A delegation of MKs from the Shas party was in Turkey several days ago, where it met with representatives of Turkish Prime Minister Recep Tayyip Erdogan. The parties spoke about the relations between Israel and Turkey, which have been strained for months.
The meetings were attended by Dr. Mordechai Kedar, an expert on the Middle East from Bar-Ilan University, who told Arutz Sheva on Wednesday that it is amazing how a common language can be found between religious Jews and Muslim Arabs.
“We were there on an informal visit with MK Nissim Zeev and Deputy Finance Minister Yitzhak Cohen of Shas and several others,” Kedar said. “The visit was intended to find a way to bring the Israeli political community and the political community in Turkey together, in hopes that it will also affect the relationship between the two governments.”
Dr. Kedar said the invitation to meet with representatives on behalf Erdogan was made by a Turkish businessman who is involved in political activity.
“We met with dozens of people from Turkey’s ruling Justice and Development party,” he said. “They were very sympathetic and even posed for pictures with us. They have great respect for Israel and they see us as partners in discussions on the future of the Middle East. They also agree that the Marmara dispute from two years ago has run its course and that it is time to move forward.”
Kedar noted that during their visit, the Israelis were under tight security, saying, “Police accompanied us the whole time we were there. The person who actually paid for our stay is Adnan Oktar, who ordered the hotel, flight, security and kosher food.”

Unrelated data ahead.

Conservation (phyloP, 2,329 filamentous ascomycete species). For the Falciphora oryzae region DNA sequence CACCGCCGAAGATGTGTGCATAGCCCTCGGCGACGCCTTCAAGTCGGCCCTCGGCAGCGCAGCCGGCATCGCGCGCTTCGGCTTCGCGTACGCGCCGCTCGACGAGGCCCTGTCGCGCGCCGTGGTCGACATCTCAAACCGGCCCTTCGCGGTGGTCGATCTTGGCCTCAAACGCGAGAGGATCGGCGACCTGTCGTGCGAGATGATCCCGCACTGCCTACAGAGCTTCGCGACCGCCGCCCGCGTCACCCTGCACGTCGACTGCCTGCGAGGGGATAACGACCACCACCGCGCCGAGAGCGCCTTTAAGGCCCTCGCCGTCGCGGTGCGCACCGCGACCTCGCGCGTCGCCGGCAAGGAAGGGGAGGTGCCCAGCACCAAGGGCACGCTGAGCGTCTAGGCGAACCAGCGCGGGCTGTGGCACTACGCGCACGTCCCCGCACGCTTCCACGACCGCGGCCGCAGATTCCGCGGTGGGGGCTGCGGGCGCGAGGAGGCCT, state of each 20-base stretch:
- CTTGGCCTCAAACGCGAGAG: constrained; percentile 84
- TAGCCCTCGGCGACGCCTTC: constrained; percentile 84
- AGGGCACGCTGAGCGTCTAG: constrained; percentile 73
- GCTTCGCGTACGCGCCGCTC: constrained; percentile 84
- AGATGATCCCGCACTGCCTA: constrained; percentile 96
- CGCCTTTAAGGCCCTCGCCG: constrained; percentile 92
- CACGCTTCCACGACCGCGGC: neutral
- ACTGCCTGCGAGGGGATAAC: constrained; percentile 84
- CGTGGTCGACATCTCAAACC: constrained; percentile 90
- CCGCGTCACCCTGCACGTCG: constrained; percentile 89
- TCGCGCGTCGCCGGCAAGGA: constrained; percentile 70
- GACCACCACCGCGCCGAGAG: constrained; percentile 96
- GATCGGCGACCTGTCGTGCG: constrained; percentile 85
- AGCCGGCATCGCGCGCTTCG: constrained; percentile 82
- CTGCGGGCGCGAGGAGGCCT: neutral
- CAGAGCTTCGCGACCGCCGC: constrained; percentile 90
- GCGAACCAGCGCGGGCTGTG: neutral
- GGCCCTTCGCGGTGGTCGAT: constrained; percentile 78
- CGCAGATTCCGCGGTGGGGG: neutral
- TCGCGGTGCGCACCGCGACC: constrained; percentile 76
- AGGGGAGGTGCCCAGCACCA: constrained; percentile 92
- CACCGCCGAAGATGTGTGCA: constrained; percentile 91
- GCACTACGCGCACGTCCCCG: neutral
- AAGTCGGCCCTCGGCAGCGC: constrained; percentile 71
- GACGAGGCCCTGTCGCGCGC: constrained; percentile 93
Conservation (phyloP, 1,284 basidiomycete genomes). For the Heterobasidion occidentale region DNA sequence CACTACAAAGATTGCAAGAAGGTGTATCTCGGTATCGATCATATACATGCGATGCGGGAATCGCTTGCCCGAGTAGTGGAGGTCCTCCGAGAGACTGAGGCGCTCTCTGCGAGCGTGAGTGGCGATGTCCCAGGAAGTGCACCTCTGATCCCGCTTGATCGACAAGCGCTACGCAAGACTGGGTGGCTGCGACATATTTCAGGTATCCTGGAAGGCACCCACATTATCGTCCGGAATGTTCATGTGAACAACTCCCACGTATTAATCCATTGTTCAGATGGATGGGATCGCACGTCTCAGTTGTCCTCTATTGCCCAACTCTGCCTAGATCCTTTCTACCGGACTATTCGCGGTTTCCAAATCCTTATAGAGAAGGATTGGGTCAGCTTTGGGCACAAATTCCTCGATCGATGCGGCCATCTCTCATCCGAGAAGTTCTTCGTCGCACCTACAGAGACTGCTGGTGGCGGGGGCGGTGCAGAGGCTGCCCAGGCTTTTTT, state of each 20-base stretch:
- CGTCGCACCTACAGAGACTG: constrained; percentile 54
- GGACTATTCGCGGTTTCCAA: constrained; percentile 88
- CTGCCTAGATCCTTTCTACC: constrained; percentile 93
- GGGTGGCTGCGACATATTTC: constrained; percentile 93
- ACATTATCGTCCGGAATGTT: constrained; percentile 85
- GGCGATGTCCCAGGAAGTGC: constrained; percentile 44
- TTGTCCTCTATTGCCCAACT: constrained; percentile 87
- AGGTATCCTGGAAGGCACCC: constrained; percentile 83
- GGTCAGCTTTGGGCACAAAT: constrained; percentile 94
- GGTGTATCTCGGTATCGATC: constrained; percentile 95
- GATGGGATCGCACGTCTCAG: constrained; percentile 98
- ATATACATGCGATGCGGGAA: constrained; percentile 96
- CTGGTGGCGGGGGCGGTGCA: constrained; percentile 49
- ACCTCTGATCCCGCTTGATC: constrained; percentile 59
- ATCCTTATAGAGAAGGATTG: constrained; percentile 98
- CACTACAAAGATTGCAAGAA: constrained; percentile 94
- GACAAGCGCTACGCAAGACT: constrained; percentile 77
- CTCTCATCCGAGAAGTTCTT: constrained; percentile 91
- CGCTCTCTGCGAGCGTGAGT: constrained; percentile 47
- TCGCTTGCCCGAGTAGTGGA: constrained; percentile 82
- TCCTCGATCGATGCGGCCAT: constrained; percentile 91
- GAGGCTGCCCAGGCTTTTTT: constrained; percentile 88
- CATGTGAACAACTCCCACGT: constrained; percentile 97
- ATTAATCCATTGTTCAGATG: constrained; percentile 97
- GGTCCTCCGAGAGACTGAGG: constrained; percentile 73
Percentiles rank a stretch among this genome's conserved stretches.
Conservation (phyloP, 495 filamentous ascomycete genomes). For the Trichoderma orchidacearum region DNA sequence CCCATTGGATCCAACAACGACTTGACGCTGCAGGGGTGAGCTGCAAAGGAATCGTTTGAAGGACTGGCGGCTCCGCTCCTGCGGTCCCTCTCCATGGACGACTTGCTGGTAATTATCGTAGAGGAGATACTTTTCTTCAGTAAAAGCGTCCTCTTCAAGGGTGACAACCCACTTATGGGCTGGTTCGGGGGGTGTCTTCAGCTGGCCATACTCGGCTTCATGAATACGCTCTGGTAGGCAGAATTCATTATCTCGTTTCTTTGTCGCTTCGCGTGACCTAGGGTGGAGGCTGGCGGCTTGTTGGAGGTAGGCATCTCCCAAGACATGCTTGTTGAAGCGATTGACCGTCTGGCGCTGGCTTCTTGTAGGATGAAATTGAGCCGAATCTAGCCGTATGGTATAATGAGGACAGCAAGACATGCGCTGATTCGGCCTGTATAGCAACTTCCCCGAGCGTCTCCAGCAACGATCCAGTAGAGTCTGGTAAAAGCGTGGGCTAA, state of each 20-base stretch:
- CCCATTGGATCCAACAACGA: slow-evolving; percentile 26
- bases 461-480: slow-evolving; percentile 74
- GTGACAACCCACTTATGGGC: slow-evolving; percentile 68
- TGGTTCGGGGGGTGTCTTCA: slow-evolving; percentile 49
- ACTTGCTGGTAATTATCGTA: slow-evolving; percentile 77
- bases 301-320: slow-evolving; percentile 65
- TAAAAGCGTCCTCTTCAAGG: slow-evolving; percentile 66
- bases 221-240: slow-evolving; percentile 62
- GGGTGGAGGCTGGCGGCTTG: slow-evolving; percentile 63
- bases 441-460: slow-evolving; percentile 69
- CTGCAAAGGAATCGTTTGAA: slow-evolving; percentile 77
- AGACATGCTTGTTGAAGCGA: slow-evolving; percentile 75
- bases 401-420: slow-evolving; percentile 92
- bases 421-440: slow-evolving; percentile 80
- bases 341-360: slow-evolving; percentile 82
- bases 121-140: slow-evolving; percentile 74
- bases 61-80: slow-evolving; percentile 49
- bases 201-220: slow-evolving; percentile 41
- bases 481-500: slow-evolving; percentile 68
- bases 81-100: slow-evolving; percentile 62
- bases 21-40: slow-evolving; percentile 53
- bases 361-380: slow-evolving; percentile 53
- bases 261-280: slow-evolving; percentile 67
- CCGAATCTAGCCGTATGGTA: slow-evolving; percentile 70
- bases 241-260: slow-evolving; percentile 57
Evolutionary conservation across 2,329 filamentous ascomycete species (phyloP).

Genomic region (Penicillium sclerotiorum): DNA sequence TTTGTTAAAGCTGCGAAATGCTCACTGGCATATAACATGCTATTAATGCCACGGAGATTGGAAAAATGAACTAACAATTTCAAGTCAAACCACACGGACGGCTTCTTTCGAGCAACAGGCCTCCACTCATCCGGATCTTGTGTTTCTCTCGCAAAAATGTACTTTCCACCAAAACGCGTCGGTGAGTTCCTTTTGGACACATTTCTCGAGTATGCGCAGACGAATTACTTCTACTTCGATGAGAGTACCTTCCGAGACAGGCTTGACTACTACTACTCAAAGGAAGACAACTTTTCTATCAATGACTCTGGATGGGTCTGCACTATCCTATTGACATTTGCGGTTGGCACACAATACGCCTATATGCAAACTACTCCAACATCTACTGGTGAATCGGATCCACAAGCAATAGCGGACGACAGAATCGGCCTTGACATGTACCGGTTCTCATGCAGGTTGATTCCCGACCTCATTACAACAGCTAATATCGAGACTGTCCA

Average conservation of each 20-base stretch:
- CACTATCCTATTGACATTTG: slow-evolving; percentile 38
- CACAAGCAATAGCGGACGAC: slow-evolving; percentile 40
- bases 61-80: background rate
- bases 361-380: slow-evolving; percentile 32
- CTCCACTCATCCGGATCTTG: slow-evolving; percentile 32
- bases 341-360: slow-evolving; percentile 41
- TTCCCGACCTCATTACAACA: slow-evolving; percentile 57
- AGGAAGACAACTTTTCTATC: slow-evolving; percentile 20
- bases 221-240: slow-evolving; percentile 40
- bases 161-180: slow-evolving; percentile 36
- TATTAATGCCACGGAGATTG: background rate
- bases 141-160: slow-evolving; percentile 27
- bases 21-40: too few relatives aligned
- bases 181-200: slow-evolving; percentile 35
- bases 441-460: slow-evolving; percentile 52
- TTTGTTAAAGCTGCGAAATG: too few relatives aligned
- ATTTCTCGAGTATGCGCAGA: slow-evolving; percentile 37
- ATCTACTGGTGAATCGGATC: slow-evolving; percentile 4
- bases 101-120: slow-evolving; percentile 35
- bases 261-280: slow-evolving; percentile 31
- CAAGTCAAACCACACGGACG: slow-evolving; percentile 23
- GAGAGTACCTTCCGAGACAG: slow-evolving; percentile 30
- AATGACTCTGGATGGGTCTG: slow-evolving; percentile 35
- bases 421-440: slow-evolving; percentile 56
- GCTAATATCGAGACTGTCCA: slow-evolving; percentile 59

Kedar added that after the meeting, his conclusion is that hareidi religious representatives find it easier to find a common language with representatives of Islamic parties.
“It turns out that traditional Islamic people find it easier to talk to traditional Jews who share with them the same cultural world, and perhaps it is time that the Foreign Ministry also understand this, and send people with beards and hats to do PR for Israel,” he said.
“The Muslims who oppose the Western liberal culture can connect to hareidi representatives and talk to them about joint projects that would battle the moral decline in Western culture,” added Kedar.
Turkey-Israel relations have gone downhill since the incident on the Mavi Marmara, which occurred when the ship refused to turn aside when ordered to, attempting instead to break the blockade on Gaza by force.
When IDF soldiers boarded the ship they were violently attacked. Soldiers opened fire in response, killing nine Turkish activists.
The incident caused Israel’s relationship with Turkey, already strained, to break down completely. Turkish leaders demanded an apology, but Israeli leaders refused, saying Israel had acted in self-defense.
Foreign Minister Avigdor Lieberman recently told Turkish journalists that Israel is ready to solve any outstanding disputes with Turkey, but it will not apologize to Ankara for the raid on the Marmara.
“As Israel, we are ready to discuss [our problems with Turkey] in high-level or low-level open meetings,” said Lieberman. “We’re really ready to discuss not only this issue but also the Iranian problem, the Gaza issue or the support for Hamas. But [we’re not ready] to discuss in what way we will protect our citizens.”
Prime Minister Binyamin Netanyahu has made it clear that Israel wants to restore relations with Turkey and that the two countries are looking for ways to normalize political relations.